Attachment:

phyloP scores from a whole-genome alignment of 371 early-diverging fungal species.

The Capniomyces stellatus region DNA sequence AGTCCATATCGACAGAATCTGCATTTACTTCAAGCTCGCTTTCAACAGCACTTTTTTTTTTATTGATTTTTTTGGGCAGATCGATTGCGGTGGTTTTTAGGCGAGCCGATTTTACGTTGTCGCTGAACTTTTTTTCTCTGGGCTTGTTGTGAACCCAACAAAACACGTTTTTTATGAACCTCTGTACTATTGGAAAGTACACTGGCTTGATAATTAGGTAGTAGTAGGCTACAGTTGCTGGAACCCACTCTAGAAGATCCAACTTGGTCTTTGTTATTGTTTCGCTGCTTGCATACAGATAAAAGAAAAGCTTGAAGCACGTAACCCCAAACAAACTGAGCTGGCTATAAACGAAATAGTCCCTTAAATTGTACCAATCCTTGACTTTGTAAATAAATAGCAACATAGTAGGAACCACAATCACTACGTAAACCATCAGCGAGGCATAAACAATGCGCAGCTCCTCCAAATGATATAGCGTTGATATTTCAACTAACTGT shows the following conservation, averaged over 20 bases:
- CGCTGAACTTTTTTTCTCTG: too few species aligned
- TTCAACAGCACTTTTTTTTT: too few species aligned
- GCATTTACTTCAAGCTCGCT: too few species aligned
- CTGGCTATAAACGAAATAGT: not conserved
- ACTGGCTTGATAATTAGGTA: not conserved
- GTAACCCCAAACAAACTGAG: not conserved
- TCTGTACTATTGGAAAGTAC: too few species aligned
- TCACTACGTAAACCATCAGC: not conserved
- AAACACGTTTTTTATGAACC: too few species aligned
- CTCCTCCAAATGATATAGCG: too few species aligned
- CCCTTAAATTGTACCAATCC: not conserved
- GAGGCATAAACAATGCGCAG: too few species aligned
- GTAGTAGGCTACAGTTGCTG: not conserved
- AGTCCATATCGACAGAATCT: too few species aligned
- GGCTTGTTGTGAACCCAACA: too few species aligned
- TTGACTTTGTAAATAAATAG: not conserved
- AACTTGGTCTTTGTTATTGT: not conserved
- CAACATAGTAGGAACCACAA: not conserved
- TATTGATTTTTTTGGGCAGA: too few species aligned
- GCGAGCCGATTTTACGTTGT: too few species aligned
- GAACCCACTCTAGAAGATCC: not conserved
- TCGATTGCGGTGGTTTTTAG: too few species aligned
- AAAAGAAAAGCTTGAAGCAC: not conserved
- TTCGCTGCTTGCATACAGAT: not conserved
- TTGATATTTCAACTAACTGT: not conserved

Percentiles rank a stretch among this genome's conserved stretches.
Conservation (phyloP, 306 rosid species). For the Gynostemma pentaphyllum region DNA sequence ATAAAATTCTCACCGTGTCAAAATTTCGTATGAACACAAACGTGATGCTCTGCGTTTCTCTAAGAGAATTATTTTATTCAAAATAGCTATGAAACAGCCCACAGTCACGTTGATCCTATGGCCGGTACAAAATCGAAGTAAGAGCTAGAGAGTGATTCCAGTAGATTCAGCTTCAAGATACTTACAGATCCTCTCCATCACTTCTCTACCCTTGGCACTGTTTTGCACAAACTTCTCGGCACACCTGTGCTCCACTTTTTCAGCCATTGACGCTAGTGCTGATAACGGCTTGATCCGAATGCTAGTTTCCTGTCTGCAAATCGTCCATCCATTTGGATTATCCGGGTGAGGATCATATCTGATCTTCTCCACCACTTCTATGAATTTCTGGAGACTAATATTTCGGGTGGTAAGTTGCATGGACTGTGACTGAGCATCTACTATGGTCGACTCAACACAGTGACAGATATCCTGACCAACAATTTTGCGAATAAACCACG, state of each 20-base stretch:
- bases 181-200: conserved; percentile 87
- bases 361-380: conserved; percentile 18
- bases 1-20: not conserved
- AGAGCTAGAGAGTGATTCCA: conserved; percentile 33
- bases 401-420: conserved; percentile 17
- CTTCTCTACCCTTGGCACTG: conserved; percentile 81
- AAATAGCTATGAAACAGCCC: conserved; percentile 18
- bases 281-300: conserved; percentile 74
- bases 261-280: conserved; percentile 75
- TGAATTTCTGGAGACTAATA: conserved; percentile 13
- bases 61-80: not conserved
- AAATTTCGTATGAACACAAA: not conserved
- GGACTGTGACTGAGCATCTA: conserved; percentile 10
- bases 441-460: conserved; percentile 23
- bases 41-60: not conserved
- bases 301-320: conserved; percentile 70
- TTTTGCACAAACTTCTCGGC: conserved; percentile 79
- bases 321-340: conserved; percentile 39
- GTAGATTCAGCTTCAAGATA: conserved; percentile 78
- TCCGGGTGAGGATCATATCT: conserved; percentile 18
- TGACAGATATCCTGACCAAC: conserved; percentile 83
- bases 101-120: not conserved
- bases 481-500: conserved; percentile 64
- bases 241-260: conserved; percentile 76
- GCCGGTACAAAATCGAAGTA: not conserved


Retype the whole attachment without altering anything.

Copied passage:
phyloP scores from a whole-genome alignment of 371 early-diverging fungal species.

The Capniomyces stellatus region DNA sequence AGTCCATATCGACAGAATCTGCATTTACTTCAAGCTCGCTTTCAACAGCACTTTTTTTTTTATTGATTTTTTTGGGCAGATCGATTGCGGTGGTTTTTAGGCGAGCCGATTTTACGTTGTCGCTGAACTTTTTTTCTCTGGGCTTGTTGTGAACCCAACAAAACACGTTTTTTATGAACCTCTGTACTATTGGAAAGTACACTGGCTTGATAATTAGGTAGTAGTAGGCTACAGTTGCTGGAACCCACTCTAGAAGATCCAACTTGGTCTTTGTTATTGTTTCGCTGCTTGCATACAGATAAAAGAAAAGCTTGAAGCACGTAACCCCAAACAAACTGAGCTGGCTATAAACGAAATAGTCCCTTAAATTGTACCAATCCTTGACTTTGTAAATAAATAGCAACATAGTAGGAACCACAATCACTACGTAAACCATCAGCGAGGCATAAACAATGCGCAGCTCCTCCAAATGATATAGCGTTGATATTTCAACTAACTGT shows the following conservation, averaged over 20 bases:
- CGCTGAACTTTTTTTCTCTG: too few species aligned
- TTCAACAGCACTTTTTTTTT: too few species aligned
- GCATTTACTTCAAGCTCGCT: too few species aligned
- CTGGCTATAAACGAAATAGT: not conserved
- ACTGGCTTGATAATTAGGTA: not conserved
- GTAACCCCAAACAAACTGAG: not conserved
- TCTGTACTATTGGAAAGTAC: too few species aligned
- TCACTACGTAAACCATCAGC: not conserved
- AAACACGTTTTTTATGAACC: too few species aligned
- CTCCTCCAAATGATATAGCG: too few species aligned
- CCCTTAAATTGTACCAATCC: not conserved
- GAGGCATAAACAATGCGCAG: too few species aligned
- GTAGTAGGCTACAGTTGCTG: not conserved
- AGTCCATATCGACAGAATCT: too few species aligned
- GGCTTGTTGTGAACCCAACA: too few species aligned
- TTGACTTTGTAAATAAATAG: not conserved
- AACTTGGTCTTTGTTATTGT: not conserved
- CAACATAGTAGGAACCACAA: not conserved
- TATTGATTTTTTTGGGCAGA: too few species aligned
- GCGAGCCGATTTTACGTTGT: too few species aligned
- GAACCCACTCTAGAAGATCC: not conserved
- TCGATTGCGGTGGTTTTTAG: too few species aligned
- AAAAGAAAAGCTTGAAGCAC: not conserved
- TTCGCTGCTTGCATACAGAT: not conserved
- TTGATATTTCAACTAACTGT: not conserved

Percentiles rank a stretch among this genome's conserved stretches.
Conservation (phyloP, 306 rosid species). For the Gynostemma pentaphyllum region DNA sequence ATAAAATTCTCACCGTGTCAAAATTTCGTATGAACACAAACGTGATGCTCTGCGTTTCTCTAAGAGAATTATTTTATTCAAAATAGCTATGAAACAGCCCACAGTCACGTTGATCCTATGGCCGGTACAAAATCGAAGTAAGAGCTAGAGAGTGATTCCAGTAGATTCAGCTTCAAGATACTTACAGATCCTCTCCATCACTTCTCTACCCTTGGCACTGTTTTGCACAAACTTCTCGGCACACCTGTGCTCCACTTTTTCAGCCATTGACGCTAGTGCTGATAACGGCTTGATCCGAATGCTAGTTTCCTGTCTGCAAATCGTCCATCCATTTGGATTATCCGGGTGAGGATCATATCTGATCTTCTCCACCACTTCTATGAATTTCTGGAGACTAATATTTCGGGTGGTAAGTTGCATGGACTGTGACTGAGCATCTACTATGGTCGACTCAACACAGTGACAGATATCCTGACCAACAATTTTGCGAATAAACCACG, state of each 20-base stretch:
- bases 181-200: conserved; percentile 87
- bases 361-380: conserved; percentile 18
- bases 1-20: not conserved
- AGAGCTAGAGAGTGATTCCA: conserved; percentile 33
- bases 401-420: conserved; percentile 17
- CTTCTCTACCCTTGGCACTG: conserved; percentile 81
- AAATAGCTATGAAACAGCCC: conserved; percentile 18
- bases 281-300: conserved; percentile 74
- bases 261-280: conserved; percentile 75
- TGAATTTCTGGAGACTAATA: conserved; percentile 13
- bases 61-80: not conserved
- AAATTTCGTATGAACACAAA: not conserved
- GGACTGTGACTGAGCATCTA: conserved; percentile 10
- bases 441-460: conserved; percentile 23
- bases 41-60: not conserved
- bases 301-320: conserved; percentile 70
- TTTTGCACAAACTTCTCGGC: conserved; percentile 79
- bases 321-340: conserved; percentile 39
- GTAGATTCAGCTTCAAGATA: conserved; percentile 78
- TCCGGGTGAGGATCATATCT: conserved; percentile 18
- TGACAGATATCCTGACCAAC: conserved; percentile 83
- bases 101-120: not conserved
- bases 481-500: conserved; percentile 64
- bases 241-260: conserved; percentile 76
- GCCGGTACAAAATCGAAGTA: not conserved